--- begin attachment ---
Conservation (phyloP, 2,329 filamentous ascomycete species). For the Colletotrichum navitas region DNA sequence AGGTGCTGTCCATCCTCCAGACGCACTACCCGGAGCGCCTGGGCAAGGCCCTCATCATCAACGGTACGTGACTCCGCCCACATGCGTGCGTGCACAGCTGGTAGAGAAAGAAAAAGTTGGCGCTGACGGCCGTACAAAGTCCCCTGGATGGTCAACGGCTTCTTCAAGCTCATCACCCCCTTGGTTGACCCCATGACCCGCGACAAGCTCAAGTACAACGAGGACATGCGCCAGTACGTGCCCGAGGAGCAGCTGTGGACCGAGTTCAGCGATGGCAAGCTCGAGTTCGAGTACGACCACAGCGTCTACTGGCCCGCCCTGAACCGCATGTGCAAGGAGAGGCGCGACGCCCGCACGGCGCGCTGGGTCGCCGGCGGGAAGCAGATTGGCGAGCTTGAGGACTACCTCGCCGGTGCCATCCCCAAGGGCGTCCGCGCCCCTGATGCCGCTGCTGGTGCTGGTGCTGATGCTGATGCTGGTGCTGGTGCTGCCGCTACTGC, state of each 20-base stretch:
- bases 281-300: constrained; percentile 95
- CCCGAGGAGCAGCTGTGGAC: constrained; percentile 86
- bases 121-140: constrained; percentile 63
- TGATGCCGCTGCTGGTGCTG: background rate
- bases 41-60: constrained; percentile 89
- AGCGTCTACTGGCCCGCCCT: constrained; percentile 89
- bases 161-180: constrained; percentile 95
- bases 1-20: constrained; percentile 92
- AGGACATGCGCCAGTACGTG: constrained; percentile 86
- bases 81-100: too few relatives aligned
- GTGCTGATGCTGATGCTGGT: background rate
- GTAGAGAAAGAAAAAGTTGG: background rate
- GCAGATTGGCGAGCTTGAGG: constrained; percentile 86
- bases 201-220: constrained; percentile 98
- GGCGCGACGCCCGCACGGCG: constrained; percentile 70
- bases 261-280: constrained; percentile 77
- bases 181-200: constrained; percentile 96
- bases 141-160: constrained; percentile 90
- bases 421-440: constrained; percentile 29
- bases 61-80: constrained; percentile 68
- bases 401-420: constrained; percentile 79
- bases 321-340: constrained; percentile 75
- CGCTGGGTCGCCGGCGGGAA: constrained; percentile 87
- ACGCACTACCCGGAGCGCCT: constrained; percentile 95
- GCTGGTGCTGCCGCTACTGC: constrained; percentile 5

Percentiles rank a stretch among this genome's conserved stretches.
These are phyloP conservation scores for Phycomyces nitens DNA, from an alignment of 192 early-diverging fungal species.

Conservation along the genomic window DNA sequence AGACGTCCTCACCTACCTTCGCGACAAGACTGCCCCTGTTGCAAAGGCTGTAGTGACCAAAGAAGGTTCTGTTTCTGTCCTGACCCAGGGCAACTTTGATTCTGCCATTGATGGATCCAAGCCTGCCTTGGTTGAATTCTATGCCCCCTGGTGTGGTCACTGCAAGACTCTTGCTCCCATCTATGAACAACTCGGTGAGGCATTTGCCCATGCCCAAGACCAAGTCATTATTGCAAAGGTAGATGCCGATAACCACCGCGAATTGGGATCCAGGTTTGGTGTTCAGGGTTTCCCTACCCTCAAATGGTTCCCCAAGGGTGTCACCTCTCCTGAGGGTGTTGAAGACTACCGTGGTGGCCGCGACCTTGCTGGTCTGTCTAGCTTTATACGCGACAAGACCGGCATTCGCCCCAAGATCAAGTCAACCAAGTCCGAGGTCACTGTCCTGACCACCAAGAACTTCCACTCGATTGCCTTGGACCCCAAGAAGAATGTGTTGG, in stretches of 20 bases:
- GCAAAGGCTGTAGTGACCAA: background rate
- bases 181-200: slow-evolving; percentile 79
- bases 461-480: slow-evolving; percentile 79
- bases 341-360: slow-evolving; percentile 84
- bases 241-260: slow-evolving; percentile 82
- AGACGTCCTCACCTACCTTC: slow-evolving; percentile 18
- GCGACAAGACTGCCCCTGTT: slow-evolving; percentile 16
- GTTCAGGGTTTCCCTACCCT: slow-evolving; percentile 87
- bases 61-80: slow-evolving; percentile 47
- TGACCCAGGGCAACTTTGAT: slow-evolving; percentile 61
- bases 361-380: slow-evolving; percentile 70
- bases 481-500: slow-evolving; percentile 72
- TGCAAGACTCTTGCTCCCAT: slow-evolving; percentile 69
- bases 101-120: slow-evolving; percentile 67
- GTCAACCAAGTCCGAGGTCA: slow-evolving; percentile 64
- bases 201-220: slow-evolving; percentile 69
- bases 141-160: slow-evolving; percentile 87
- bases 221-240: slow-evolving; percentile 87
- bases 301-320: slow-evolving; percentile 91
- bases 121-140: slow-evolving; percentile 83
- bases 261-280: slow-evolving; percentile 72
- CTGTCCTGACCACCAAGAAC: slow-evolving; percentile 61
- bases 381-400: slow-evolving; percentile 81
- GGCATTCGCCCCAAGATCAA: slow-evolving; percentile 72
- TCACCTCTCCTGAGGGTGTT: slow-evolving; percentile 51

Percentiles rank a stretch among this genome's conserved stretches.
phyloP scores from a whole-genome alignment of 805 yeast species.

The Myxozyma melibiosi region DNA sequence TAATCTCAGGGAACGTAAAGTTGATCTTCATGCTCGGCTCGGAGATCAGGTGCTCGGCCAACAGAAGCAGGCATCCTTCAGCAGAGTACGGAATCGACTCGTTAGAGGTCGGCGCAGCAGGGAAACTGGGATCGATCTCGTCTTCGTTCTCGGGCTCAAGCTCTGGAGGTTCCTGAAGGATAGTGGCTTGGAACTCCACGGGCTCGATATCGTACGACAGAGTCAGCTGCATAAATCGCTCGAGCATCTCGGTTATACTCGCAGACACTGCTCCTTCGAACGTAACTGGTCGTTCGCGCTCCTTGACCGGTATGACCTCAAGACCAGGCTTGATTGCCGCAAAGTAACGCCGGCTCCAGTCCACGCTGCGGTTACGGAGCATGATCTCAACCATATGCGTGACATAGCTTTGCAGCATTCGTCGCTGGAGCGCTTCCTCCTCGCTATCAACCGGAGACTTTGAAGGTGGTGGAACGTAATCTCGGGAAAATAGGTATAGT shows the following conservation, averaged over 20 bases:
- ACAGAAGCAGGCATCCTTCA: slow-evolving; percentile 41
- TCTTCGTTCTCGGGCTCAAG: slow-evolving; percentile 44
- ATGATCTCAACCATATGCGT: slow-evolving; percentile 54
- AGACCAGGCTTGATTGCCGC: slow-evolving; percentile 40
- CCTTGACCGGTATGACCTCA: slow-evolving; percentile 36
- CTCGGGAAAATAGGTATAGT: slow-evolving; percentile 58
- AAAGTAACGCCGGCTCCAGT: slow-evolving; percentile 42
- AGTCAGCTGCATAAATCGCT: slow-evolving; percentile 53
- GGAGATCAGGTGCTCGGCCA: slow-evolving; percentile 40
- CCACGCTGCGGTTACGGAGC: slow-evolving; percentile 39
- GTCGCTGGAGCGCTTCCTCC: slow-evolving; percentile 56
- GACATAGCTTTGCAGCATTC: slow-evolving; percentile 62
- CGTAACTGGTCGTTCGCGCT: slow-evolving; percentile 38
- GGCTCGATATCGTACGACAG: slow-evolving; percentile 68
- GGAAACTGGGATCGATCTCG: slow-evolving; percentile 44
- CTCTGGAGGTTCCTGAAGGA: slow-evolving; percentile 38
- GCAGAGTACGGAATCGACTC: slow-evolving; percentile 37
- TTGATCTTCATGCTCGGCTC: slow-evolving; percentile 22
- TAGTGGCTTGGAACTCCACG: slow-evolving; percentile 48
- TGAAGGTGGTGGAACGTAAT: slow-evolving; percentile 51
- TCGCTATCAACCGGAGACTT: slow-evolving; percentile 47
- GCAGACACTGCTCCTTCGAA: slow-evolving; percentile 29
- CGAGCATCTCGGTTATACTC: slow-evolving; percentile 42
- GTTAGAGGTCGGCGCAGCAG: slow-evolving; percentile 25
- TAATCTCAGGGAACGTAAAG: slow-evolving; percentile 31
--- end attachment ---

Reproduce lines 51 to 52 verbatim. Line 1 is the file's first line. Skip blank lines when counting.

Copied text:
- CTGTCCTGACCACCAAGAAC: slow-evolving; percentile 61
- bases 381-400: slow-evolving; percentile 81